Udalbiltza - 2011/05/06
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A pro-independence political coalition can field candidates in May 22 local elections, Spain's Constitutional Court ruled on Friday, overturning a Supreme Court decision.
The decision, which was widely expected, may help repair relations between Spain's ruling Socialists and key allies in parliament, the Basque Nationalist Party, or PNV, which had fallen out over the issue.
The Constitutional Court decided that "Bildu," a pro-independence Basque nationalist coalition formed in March by two legal parties (EA and Alternatiba) and pro-independence candidates running without affiliation, can field candidates in May 22 municipal elections, a court spokesman said.
The ruling came shortly after the election campaign kicked off.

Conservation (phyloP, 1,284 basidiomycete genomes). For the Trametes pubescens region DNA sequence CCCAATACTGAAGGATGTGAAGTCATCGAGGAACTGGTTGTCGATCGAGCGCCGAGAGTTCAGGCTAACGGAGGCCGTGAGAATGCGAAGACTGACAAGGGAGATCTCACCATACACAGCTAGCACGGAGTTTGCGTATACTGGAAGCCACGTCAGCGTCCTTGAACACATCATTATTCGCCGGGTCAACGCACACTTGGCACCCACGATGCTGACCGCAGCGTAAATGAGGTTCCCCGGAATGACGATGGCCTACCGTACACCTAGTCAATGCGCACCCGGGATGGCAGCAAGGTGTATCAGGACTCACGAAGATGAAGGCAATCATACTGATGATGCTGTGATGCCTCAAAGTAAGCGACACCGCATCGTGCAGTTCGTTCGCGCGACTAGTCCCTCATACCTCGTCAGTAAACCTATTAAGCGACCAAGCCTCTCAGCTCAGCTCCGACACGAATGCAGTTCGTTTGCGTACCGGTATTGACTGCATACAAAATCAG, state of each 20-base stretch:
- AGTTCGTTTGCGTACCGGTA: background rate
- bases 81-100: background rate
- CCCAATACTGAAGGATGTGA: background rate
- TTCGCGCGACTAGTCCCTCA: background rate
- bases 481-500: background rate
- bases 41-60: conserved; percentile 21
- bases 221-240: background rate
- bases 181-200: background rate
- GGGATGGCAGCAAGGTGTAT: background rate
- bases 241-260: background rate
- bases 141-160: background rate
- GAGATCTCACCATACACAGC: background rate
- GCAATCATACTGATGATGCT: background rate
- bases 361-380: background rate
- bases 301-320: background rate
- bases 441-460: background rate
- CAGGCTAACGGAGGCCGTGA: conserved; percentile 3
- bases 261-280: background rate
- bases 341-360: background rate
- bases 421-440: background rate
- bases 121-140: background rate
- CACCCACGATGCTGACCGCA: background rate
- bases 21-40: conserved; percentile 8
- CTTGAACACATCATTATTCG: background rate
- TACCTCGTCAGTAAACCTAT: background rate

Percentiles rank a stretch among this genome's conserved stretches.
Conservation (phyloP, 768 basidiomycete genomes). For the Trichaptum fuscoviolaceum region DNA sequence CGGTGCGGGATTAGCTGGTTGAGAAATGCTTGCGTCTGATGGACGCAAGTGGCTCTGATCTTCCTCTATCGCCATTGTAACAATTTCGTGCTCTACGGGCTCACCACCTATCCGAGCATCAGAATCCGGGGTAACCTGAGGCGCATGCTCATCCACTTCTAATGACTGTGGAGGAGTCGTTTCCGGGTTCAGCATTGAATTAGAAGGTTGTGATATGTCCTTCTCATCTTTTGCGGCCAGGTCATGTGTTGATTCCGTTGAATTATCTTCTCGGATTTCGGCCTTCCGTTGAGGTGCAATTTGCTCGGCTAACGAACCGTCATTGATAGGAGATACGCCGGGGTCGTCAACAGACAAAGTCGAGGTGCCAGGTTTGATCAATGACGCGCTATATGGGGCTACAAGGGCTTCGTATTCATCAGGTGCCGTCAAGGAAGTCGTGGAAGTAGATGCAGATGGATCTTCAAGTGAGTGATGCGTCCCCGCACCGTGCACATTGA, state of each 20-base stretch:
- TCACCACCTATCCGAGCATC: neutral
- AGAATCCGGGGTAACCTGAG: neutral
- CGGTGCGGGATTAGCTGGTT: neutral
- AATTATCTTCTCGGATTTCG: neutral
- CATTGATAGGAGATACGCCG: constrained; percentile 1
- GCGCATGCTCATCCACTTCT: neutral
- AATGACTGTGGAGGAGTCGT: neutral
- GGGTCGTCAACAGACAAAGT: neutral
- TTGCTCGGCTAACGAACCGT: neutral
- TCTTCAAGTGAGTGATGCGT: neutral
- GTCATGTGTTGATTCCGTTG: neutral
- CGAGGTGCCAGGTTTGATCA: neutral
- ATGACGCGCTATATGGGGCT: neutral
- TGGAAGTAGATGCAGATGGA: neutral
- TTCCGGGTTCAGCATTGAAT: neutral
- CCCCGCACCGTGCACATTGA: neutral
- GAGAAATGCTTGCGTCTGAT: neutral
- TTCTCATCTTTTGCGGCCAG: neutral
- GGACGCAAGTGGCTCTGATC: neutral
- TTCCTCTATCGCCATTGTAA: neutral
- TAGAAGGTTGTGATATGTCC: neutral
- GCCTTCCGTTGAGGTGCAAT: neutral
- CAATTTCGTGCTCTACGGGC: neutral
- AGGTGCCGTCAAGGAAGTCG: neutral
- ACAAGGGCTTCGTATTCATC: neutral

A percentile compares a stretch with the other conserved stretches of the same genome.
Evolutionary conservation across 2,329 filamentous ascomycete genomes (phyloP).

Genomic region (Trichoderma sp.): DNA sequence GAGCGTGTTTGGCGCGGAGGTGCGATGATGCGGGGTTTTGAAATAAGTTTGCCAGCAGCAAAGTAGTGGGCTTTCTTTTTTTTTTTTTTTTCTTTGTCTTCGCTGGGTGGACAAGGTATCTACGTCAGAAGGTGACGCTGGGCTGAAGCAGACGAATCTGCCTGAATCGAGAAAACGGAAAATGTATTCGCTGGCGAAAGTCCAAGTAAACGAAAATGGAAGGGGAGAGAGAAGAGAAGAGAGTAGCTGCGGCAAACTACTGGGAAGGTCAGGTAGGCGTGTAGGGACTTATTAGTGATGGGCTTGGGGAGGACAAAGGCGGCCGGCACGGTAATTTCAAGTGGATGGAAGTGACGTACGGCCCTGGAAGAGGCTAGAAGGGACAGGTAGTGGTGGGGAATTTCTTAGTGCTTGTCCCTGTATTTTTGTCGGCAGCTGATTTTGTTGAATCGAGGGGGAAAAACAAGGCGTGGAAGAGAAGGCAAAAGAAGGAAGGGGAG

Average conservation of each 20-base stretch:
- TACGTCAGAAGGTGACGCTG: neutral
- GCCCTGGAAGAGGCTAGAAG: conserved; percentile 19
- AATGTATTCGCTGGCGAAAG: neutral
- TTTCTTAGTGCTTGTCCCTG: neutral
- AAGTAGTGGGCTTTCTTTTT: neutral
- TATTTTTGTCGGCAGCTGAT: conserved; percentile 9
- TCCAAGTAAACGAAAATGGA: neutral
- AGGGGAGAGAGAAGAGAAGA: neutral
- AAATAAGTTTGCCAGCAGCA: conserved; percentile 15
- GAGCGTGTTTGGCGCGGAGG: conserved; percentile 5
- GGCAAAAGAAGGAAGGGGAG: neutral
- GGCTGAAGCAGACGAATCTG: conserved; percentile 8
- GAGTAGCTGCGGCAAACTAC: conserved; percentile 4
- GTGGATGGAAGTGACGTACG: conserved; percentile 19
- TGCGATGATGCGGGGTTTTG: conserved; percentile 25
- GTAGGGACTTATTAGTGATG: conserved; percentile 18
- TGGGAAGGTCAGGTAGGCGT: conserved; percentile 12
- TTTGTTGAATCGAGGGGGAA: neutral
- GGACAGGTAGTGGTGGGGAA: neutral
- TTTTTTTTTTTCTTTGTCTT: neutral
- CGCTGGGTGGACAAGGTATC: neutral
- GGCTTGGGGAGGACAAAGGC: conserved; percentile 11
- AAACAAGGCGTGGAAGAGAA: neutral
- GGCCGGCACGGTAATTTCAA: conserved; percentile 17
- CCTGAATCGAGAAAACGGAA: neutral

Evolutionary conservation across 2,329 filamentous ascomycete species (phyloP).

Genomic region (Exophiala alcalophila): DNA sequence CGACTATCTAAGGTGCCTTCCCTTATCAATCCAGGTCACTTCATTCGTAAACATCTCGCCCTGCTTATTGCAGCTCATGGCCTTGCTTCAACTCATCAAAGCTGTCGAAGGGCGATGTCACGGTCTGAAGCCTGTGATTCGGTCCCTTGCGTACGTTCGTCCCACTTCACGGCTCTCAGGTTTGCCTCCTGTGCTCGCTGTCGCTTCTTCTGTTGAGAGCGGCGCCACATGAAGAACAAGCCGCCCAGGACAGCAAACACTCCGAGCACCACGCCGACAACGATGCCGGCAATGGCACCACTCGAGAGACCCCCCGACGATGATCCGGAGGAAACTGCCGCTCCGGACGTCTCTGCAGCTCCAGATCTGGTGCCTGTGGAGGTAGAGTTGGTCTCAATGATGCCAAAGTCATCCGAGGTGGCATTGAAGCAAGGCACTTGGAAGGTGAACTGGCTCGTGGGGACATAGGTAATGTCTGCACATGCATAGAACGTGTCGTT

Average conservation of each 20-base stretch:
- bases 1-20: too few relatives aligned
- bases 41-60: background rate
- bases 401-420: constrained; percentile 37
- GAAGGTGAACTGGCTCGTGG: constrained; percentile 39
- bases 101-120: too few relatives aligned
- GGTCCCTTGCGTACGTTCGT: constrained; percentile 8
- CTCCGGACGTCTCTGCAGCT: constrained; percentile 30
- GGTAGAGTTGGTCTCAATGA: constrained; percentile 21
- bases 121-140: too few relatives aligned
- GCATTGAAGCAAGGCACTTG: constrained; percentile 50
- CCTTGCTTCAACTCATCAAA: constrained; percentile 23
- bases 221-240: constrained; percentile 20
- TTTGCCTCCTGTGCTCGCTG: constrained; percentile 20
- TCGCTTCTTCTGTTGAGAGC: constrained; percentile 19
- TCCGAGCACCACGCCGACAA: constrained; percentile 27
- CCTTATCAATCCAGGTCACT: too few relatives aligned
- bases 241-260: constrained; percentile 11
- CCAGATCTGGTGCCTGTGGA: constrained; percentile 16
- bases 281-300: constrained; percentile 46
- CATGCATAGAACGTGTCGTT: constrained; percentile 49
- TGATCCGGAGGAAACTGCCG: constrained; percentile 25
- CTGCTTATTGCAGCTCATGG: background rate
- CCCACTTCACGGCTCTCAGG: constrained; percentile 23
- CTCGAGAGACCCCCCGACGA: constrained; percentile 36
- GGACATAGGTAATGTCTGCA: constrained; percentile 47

Bildu is the latest attempt by politicians linked to ETA to form a recognised political party. It was formed in April to replace Sortu, which was banned in March and had itself been formed to replace Batasuna, ETA's previously outlawed political wing.
On May 1 the Supreme Court ruled that Bildu could not participate in the local elections because some of its candidates had ties to ETA. Bildu appealed to the Constitutional Court.
The Constitutional Court's decision is positive for the Socialists who are seen as benefiting from a return to more normal democratic government in the Basque country and from the renewed support of the PNV.
The PNV, a nationalist party that is not linked to ETA, but is in favour of Bildu's participation because it has condemned terrorism and violence as political tools, said it would suspend all backing for Prime Minister Jose Luis Rodriguez Zapatero in the national parliament because of the Supreme Court's ruling.
Zapatero, struggling to slash the large budget deficit and convince markets that Spain is not the next euro zone crisis economy, depended on the PNV to get his austere 2011 budget passed.
The Socialists do not have a majority in parliament, so depend on temporary alliances with the PNV, which has six seats, or other small nationalist parties to get laws passed.